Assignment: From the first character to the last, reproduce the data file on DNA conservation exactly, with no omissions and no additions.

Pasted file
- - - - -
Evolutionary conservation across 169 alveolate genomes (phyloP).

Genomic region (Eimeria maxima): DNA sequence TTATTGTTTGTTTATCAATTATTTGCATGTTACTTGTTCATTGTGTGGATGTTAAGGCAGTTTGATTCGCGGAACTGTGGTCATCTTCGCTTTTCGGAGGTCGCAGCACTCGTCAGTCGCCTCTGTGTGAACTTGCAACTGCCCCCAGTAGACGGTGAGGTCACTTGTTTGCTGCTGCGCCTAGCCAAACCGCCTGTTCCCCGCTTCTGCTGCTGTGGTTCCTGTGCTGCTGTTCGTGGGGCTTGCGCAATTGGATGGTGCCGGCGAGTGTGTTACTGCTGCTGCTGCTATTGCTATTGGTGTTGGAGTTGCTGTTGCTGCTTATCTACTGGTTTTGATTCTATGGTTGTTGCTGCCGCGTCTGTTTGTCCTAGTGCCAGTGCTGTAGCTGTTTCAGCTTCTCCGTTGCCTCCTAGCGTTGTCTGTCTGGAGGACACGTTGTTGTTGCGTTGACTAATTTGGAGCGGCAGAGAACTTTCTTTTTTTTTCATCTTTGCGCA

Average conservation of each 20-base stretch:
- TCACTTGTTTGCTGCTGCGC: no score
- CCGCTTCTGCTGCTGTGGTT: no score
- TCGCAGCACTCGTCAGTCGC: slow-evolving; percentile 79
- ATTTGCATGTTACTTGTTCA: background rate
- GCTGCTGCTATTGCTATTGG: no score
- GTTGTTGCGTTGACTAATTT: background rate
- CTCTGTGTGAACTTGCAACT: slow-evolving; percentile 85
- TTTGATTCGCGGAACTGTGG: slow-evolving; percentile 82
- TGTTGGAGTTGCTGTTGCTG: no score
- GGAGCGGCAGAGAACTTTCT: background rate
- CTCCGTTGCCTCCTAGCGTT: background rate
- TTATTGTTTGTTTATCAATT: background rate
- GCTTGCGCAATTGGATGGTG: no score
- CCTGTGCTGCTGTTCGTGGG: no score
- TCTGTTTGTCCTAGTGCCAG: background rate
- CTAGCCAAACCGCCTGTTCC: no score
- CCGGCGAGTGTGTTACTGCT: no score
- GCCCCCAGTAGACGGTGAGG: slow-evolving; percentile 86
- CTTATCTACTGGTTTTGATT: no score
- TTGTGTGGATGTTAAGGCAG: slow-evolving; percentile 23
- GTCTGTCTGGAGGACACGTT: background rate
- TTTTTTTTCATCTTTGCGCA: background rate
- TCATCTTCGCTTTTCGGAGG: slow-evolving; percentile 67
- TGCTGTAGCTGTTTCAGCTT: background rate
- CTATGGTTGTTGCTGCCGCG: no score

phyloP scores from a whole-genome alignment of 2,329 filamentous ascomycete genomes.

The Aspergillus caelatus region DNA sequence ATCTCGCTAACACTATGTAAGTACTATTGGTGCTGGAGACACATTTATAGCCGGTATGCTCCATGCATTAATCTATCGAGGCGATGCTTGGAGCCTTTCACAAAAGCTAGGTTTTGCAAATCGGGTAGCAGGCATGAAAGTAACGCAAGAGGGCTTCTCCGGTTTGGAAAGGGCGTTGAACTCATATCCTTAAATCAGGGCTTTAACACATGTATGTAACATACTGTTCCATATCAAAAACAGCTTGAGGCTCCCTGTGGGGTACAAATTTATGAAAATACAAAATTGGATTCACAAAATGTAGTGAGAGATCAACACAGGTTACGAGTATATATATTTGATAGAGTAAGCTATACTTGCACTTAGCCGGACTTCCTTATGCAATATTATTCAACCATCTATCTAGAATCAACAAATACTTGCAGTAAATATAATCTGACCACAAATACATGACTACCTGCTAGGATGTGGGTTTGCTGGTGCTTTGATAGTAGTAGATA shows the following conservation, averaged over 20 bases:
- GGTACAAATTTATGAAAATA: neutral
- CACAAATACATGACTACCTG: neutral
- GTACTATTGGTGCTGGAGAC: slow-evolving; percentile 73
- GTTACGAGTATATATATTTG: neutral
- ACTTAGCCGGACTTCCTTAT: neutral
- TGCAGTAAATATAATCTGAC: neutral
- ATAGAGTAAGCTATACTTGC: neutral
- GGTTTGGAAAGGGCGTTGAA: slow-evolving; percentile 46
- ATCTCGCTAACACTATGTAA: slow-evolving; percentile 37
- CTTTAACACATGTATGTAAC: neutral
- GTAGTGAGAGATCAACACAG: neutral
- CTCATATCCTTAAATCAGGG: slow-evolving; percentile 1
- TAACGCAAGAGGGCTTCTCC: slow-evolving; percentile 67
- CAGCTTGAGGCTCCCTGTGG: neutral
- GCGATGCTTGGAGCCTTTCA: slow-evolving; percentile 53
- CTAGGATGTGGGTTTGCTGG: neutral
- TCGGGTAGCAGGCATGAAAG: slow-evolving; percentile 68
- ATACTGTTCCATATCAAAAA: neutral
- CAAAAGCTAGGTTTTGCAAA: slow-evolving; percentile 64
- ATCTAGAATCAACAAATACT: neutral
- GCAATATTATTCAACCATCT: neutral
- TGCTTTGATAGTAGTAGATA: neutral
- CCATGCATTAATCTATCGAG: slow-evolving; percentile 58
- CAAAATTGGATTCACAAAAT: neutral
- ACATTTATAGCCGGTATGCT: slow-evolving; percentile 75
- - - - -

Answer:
Evolutionary conservation across 169 alveolate genomes (phyloP).

Genomic region (Eimeria maxima): DNA sequence TTATTGTTTGTTTATCAATTATTTGCATGTTACTTGTTCATTGTGTGGATGTTAAGGCAGTTTGATTCGCGGAACTGTGGTCATCTTCGCTTTTCGGAGGTCGCAGCACTCGTCAGTCGCCTCTGTGTGAACTTGCAACTGCCCCCAGTAGACGGTGAGGTCACTTGTTTGCTGCTGCGCCTAGCCAAACCGCCTGTTCCCCGCTTCTGCTGCTGTGGTTCCTGTGCTGCTGTTCGTGGGGCTTGCGCAATTGGATGGTGCCGGCGAGTGTGTTACTGCTGCTGCTGCTATTGCTATTGGTGTTGGAGTTGCTGTTGCTGCTTATCTACTGGTTTTGATTCTATGGTTGTTGCTGCCGCGTCTGTTTGTCCTAGTGCCAGTGCTGTAGCTGTTTCAGCTTCTCCGTTGCCTCCTAGCGTTGTCTGTCTGGAGGACACGTTGTTGTTGCGTTGACTAATTTGGAGCGGCAGAGAACTTTCTTTTTTTTTCATCTTTGCGCA

Average conservation of each 20-base stretch:
- TCACTTGTTTGCTGCTGCGC: no score
- CCGCTTCTGCTGCTGTGGTT: no score
- TCGCAGCACTCGTCAGTCGC: slow-evolving; percentile 79
- ATTTGCATGTTACTTGTTCA: background rate
- GCTGCTGCTATTGCTATTGG: no score
- GTTGTTGCGTTGACTAATTT: background rate
- CTCTGTGTGAACTTGCAACT: slow-evolving; percentile 85
- TTTGATTCGCGGAACTGTGG: slow-evolving; percentile 82
- TGTTGGAGTTGCTGTTGCTG: no score
- GGAGCGGCAGAGAACTTTCT: background rate
- CTCCGTTGCCTCCTAGCGTT: background rate
- TTATTGTTTGTTTATCAATT: background rate
- GCTTGCGCAATTGGATGGTG: no score
- CCTGTGCTGCTGTTCGTGGG: no score
- TCTGTTTGTCCTAGTGCCAG: background rate
- CTAGCCAAACCGCCTGTTCC: no score
- CCGGCGAGTGTGTTACTGCT: no score
- GCCCCCAGTAGACGGTGAGG: slow-evolving; percentile 86
- CTTATCTACTGGTTTTGATT: no score
- TTGTGTGGATGTTAAGGCAG: slow-evolving; percentile 23
- GTCTGTCTGGAGGACACGTT: background rate
- TTTTTTTTCATCTTTGCGCA: background rate
- TCATCTTCGCTTTTCGGAGG: slow-evolving; percentile 67
- TGCTGTAGCTGTTTCAGCTT: background rate
- CTATGGTTGTTGCTGCCGCG: no score

phyloP scores from a whole-genome alignment of 2,329 filamentous ascomycete genomes.

The Aspergillus caelatus region DNA sequence ATCTCGCTAACACTATGTAAGTACTATTGGTGCTGGAGACACATTTATAGCCGGTATGCTCCATGCATTAATCTATCGAGGCGATGCTTGGAGCCTTTCACAAAAGCTAGGTTTTGCAAATCGGGTAGCAGGCATGAAAGTAACGCAAGAGGGCTTCTCCGGTTTGGAAAGGGCGTTGAACTCATATCCTTAAATCAGGGCTTTAACACATGTATGTAACATACTGTTCCATATCAAAAACAGCTTGAGGCTCCCTGTGGGGTACAAATTTATGAAAATACAAAATTGGATTCACAAAATGTAGTGAGAGATCAACACAGGTTACGAGTATATATATTTGATAGAGTAAGCTATACTTGCACTTAGCCGGACTTCCTTATGCAATATTATTCAACCATCTATCTAGAATCAACAAATACTTGCAGTAAATATAATCTGACCACAAATACATGACTACCTGCTAGGATGTGGGTTTGCTGGTGCTTTGATAGTAGTAGATA shows the following conservation, averaged over 20 bases:
- GGTACAAATTTATGAAAATA: neutral
- CACAAATACATGACTACCTG: neutral
- GTACTATTGGTGCTGGAGAC: slow-evolving; percentile 73
- GTTACGAGTATATATATTTG: neutral
- ACTTAGCCGGACTTCCTTAT: neutral
- TGCAGTAAATATAATCTGAC: neutral
- ATAGAGTAAGCTATACTTGC: neutral
- GGTTTGGAAAGGGCGTTGAA: slow-evolving; percentile 46
- ATCTCGCTAACACTATGTAA: slow-evolving; percentile 37
- CTTTAACACATGTATGTAAC: neutral
- GTAGTGAGAGATCAACACAG: neutral
- CTCATATCCTTAAATCAGGG: slow-evolving; percentile 1
- TAACGCAAGAGGGCTTCTCC: slow-evolving; percentile 67
- CAGCTTGAGGCTCCCTGTGG: neutral
- GCGATGCTTGGAGCCTTTCA: slow-evolving; percentile 53
- CTAGGATGTGGGTTTGCTGG: neutral
- TCGGGTAGCAGGCATGAAAG: slow-evolving; percentile 68
- ATACTGTTCCATATCAAAAA: neutral
- CAAAAGCTAGGTTTTGCAAA: slow-evolving; percentile 64
- ATCTAGAATCAACAAATACT: neutral
- GCAATATTATTCAACCATCT: neutral
- TGCTTTGATAGTAGTAGATA: neutral
- CCATGCATTAATCTATCGAG: slow-evolving; percentile 58
- CAAAATTGGATTCACAAAAT: neutral
- ACATTTATAGCCGGTATGCT: slow-evolving; percentile 75